Have you ever heard a noodle? In Xi’an if you listen carefully you’ll hear why the Biangbiang noodle got its name. It is named after the sound of dough being thwacked on the chopping board so it can be stretched into one very long belt-like lasagna noodle. We stopped at a local food court inside the old city in Xi’an and saw the noodles being made and then slurped them down in a delicious broth mixture with soy, peppers, and scallions. And if you are wondering, in China it’s perfectly acceptable to slurp your noodles!
My other favorite noodle was the Peking noodle dish found in Beijing. The noodles are long, cylinder shaped, and delicious. My favorite part was that the noodles, vegetables, and sauce were brought out in separate bowls and it was up to us to mix the three items together at the table…with chopsticks. Good luck…the taste is worth it!
It might look slightly unappetizing to have a whole duck brought out to your table, but trust me on this and say ‘yes’ to Peking Duck when in Beijing! The duck is best known for its breeding and roasting process; plus it was once the food of Emperors.
We went to Da Wan Ju, a small, local restaurant near the Wangfujing night market. Once the duck is carved by your table, you eat it in a pancake with scallions, cucumber and sweet bean sauce all rolled up like a taco. However, I’m not sure what I liked the most – the duck breast ‘taco’ or the crispy skin! For pure decadence, try dipping the crispy skin in sugar – the ultimate treat!
If you want to get a little bolder, then try the street food in China! Don’t get scared away by Beijing’s Wangfujing night market, which tends to cater to tourists more than locals. It’s a market with split personalities – it has a bunch of great traditional street food such as noodles, dumplings, and soups mixed with creepy crawlies on a stick. It’s definitely worth a visit to see how daring you are! I decided to try dessert there after our Peking Duck dinner, sweet sticky rice ‘pops’ on a stick were the perfect ending!
There are plenty of other street markets selling food all over China’s cities that are geared to locals and your guide can help you find. Our guide led us to the Chang li neighborhood in Shanghai to try some local street food. Nestled among retail stores, the market smelled of durian and was filled with businessmen and women stopping to get dinner on their way home from work. The food is cooked right in front of you and I suggest you just pick the stand with the biggest line! The other great thing about local street food is it’s cheap; I had a giant noodle and veggie dish for only $1.20 USD.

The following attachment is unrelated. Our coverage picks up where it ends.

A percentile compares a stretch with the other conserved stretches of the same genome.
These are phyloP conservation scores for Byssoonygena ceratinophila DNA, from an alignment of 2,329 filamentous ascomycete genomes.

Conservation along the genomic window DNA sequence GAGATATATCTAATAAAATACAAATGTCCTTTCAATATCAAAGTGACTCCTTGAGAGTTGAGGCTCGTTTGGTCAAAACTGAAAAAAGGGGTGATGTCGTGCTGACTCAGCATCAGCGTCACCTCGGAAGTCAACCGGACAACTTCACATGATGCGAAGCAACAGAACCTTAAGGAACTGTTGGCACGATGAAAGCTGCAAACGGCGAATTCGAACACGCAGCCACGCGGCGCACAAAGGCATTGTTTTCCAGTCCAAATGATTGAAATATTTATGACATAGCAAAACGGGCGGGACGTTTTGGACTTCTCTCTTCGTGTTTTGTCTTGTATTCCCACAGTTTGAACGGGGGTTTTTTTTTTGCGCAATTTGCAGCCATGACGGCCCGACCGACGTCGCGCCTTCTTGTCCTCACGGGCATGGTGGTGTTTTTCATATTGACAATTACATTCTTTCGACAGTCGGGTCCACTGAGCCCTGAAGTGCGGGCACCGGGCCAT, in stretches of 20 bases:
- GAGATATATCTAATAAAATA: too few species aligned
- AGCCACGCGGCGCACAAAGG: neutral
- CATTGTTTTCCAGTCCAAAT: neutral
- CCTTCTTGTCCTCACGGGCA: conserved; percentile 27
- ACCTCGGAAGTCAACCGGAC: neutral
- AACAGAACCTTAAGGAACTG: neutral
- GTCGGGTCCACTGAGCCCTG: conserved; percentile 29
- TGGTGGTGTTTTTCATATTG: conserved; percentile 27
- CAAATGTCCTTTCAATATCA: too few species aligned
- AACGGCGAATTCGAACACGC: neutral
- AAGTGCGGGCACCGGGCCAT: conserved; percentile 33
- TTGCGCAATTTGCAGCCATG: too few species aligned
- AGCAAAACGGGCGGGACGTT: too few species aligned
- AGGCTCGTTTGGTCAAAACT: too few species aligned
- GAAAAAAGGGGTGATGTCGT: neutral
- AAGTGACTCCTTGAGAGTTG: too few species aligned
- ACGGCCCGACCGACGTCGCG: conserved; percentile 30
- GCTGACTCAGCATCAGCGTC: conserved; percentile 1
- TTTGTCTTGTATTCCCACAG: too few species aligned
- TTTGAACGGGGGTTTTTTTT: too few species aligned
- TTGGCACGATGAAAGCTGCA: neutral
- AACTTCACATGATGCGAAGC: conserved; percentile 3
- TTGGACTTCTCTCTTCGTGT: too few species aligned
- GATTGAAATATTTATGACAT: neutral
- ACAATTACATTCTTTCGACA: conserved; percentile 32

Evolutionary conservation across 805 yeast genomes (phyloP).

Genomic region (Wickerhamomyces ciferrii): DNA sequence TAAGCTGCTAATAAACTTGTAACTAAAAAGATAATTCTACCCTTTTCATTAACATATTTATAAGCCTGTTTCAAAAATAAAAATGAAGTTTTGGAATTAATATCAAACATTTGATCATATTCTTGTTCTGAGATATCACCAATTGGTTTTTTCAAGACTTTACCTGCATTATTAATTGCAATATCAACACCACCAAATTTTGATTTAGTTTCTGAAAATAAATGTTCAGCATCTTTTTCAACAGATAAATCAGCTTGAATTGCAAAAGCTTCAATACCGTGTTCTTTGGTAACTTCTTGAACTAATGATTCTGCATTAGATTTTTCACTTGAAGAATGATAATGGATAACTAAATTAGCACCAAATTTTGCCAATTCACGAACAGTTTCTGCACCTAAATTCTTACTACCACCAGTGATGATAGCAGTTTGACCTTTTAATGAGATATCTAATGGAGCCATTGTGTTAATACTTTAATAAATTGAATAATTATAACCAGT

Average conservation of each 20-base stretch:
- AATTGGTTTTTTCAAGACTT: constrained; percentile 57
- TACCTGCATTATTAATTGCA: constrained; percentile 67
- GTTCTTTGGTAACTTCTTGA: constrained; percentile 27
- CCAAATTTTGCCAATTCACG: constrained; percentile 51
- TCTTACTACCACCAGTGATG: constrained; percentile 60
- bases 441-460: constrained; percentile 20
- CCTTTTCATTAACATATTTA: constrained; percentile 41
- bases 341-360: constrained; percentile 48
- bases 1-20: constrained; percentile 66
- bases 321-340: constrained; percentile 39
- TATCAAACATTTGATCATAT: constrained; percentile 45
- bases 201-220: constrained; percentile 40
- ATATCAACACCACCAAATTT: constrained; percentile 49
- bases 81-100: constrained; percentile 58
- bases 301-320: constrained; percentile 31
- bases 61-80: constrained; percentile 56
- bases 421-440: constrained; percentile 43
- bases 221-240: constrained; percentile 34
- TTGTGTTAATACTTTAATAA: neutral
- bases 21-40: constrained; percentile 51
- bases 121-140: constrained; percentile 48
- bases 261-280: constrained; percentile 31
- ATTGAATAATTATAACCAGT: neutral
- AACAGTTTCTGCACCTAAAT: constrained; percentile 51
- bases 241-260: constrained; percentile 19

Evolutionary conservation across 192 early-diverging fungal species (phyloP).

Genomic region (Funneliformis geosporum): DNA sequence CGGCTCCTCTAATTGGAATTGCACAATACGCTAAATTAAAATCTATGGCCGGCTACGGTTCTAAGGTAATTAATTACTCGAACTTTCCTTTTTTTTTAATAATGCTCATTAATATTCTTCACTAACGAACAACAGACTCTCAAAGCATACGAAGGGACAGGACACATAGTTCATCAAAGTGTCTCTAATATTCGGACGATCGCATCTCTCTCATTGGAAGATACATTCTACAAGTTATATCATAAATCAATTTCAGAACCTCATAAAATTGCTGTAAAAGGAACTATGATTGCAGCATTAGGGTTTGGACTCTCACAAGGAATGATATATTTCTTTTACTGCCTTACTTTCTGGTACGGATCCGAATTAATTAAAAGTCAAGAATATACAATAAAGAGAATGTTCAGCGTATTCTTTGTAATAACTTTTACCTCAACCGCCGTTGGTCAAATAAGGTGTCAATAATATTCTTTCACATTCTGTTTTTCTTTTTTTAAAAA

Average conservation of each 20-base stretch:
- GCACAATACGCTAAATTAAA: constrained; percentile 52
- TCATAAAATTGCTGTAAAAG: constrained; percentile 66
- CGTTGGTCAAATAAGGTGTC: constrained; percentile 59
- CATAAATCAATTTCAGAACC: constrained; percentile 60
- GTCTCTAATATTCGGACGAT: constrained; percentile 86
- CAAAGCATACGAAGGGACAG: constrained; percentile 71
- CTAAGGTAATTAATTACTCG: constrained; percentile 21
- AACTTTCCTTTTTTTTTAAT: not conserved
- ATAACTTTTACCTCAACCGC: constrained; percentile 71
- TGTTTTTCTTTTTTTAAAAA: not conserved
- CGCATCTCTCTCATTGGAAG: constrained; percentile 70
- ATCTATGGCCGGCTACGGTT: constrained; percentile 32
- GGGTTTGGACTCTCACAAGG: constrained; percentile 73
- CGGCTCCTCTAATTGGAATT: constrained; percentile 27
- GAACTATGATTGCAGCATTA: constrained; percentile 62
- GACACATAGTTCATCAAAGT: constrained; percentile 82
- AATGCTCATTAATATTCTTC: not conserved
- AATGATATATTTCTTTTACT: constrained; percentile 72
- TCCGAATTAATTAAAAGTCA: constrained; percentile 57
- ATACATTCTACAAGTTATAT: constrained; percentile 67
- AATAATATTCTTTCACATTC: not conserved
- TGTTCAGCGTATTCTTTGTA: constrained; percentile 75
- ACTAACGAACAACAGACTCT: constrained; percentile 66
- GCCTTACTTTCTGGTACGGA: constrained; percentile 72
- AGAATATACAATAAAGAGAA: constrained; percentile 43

What About the Fortune Cookies?
If you are looking for those crispy sweet fortune cookies at the end of you meal in China, you’ll be waiting forever. In fact 90% of Chinese people don’t even know what they are. One of my biggest surprises was learning that fortune cookies aren’t really from China at all; they are from the United States, created in San Francisco.
The food in China was nothing like what I grew up eating at my family’s favorite Chinese restaurant in Peoria; instead it was infinitely better. And like most things in the world of travel, it’s even better when you can get out and explore the local scene, because it’s all about the journey.
Sherry Ott is a long term traveler, blogger and photographer without a home. She spent a year living in Vietnam, hiked the Annapurna Circuit, did cultural exchange programs in the Middle East, drove 10,000 miles from London to Mongolia, and walked across Spain on the Camino de Santiago. She seeks out adventurous opportunities to inspire people to overcome their fears and reap the benefits of travel. Hear more about her journey to China with Wendy Wu Tours at AFAR.com.